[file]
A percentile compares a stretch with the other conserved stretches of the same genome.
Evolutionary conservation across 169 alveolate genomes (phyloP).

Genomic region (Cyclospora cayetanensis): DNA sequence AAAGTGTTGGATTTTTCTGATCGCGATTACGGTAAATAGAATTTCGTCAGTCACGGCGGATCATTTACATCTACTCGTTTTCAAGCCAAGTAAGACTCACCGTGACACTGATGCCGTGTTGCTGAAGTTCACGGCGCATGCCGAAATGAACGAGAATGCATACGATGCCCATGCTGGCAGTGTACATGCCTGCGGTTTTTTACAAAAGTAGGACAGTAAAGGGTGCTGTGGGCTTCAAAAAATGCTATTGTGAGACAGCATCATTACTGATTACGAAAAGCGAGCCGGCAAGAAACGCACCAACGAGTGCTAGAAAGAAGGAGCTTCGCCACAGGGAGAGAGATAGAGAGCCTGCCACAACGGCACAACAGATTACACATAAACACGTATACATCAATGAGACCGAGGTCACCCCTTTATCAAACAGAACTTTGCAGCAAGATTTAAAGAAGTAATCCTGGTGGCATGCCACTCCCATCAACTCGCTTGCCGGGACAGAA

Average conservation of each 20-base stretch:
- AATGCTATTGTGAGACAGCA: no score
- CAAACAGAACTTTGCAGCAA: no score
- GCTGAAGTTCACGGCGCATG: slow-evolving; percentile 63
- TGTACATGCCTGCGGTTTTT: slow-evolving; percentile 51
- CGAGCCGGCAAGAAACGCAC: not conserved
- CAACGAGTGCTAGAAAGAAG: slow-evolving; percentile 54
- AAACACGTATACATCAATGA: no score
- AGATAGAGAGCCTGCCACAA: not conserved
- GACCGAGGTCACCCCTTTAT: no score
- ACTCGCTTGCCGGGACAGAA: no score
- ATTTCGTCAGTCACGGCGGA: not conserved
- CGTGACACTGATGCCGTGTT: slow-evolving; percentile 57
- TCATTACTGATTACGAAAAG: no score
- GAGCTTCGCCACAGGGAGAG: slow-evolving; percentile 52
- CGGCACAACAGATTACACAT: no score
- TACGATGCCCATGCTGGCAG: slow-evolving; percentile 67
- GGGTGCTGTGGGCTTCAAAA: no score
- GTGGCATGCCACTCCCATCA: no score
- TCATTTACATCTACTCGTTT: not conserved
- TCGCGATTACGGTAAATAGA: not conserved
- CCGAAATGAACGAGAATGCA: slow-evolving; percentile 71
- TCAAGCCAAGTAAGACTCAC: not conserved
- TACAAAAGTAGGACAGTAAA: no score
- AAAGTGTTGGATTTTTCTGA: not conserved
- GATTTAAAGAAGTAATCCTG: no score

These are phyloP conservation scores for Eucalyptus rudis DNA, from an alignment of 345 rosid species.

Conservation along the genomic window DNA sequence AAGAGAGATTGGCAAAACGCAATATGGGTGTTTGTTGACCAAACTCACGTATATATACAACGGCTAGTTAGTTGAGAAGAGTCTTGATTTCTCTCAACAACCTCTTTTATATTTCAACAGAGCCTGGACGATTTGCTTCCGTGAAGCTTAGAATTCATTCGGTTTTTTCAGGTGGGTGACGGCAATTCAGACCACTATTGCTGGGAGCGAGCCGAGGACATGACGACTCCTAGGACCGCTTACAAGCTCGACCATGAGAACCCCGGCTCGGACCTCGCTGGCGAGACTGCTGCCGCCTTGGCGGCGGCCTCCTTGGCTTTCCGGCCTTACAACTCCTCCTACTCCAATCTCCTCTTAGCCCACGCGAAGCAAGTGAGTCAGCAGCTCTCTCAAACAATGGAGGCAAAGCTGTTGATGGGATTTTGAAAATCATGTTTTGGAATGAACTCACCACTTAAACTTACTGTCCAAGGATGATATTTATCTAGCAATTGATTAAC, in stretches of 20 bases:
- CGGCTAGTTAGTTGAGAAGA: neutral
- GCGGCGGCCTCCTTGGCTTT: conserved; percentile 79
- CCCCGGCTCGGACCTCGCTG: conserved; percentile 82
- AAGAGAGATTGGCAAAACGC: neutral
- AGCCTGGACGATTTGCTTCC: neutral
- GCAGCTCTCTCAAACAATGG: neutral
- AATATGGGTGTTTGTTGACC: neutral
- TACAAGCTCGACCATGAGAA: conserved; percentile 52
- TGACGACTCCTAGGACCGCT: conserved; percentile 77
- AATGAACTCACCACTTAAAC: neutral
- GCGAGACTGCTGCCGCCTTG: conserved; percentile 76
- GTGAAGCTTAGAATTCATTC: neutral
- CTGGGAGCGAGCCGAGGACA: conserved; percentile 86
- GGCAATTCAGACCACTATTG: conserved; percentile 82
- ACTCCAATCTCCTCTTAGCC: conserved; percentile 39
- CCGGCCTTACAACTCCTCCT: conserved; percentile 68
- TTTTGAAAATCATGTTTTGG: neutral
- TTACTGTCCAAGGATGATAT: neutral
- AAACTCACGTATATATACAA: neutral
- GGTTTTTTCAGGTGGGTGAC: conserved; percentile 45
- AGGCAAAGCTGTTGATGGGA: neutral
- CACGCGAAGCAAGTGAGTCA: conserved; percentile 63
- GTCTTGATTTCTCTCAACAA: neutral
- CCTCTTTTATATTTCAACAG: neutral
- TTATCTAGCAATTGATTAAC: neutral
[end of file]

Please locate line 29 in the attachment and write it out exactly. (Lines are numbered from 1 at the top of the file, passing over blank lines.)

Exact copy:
- GATTTAAAGAAGTAATCCTG: no score